The departure of Bayer Chairman Werner Wenning will turn up the heat on CEO Werner Baumann to resolve the healthcare to agriculture group’s legal problems, two of the firm’s biggest German shareholders said on Wednesday.
Bayer’s shares have plunged about a quarter in value since August 2018, when the company lost a U.S. lawsuit claiming that weedkiller Roundup – acquired via its $63 billion takeover of Monsanto earlier in the year – causes cancer.
Wenning, who strongly supported Baumann’s pursuit of Monsanto, said earlier on Wednesday he would step down at the company’s annual shareholder meeting in April.
He will be replaced by Norbert Winkeljohann, the former head of Europe at audit and consulting firm PricewaterhouseCoopers, who joined Bayer’s non-executive supervisory board in 2018 and did not play a role in the Monsanto deal.
“What speaks in favor of Winkeljohann is the fact that he can look at the Monsanto issue with fresh eyes,” said Ingo Speich, a fund manager at Deka Investment.
“That can be a challenge for Baumann, particularly in the difficult phase that the company is in,” he said, adding he did not think Baumann was in immediate danger of losing his job.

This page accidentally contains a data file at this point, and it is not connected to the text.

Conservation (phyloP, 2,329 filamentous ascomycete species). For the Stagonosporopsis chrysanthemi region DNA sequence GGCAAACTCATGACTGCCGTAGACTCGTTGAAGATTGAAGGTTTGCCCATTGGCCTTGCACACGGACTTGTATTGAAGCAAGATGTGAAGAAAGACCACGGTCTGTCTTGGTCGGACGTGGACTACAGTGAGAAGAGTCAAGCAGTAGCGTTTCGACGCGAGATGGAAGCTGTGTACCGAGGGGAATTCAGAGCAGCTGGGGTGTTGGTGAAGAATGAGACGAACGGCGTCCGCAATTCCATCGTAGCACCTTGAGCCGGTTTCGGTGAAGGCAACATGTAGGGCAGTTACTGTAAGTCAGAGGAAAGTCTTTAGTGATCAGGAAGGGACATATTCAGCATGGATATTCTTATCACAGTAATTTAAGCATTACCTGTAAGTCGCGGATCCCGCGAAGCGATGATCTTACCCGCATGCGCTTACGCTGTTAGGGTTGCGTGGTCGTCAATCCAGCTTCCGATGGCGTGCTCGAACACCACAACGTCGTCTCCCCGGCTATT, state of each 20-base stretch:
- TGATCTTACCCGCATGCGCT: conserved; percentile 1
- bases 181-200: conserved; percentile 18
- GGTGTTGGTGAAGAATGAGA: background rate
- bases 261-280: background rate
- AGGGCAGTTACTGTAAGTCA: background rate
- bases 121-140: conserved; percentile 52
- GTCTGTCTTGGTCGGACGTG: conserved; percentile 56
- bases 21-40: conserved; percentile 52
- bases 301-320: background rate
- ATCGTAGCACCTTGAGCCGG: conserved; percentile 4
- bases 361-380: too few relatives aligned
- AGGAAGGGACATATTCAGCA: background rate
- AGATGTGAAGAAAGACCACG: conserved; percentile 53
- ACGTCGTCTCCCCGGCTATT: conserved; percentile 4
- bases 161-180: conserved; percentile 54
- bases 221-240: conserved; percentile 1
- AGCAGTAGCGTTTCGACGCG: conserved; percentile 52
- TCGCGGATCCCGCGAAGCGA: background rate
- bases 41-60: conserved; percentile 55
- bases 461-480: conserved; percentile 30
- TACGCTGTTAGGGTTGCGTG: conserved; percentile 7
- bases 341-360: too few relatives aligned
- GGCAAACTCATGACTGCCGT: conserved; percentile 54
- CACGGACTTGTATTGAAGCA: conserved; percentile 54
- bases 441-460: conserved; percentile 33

Janne Werning, in charge of environmental, social and governance issues at Union Investment, said Wenning’s departure came at the right time.
“Mr Wenning was closely associated with the current difficult situation. It’s now essential that Bayer’s further strategic positioning is subject to independent oversight,” he told Reuters in a written comment.
Both Speich and Werning were disappointed, however, that Winkeljohann has no expertise in running international healthcare or agriculture businesses.
That drawback is compounded by the fact another board nominee, the former finance chief of travel group TUI, Horst Baier, also brings no specific industry experience, said Union’s Werning.
Deka and Union are among Bayer’s top 20 investors, according to Refinitiv data. They declined to give the size of their holdings.
With the number of Roundup lawsuits rising, Bayer’s top management faced an unprecedented show of shareholder disapproval at last April’s annual general meeting.
The company is now in talks to settle the claims, with some analysts saying that could cost it up to $12 billion.
“As Mr Baumann has lost one of his most important supporters, his future in Bayer might be … uncertain and linked to the share price development of Bayer after the settlement announcement,” said Baader Helvea analyst Markus Mayer in a research note.
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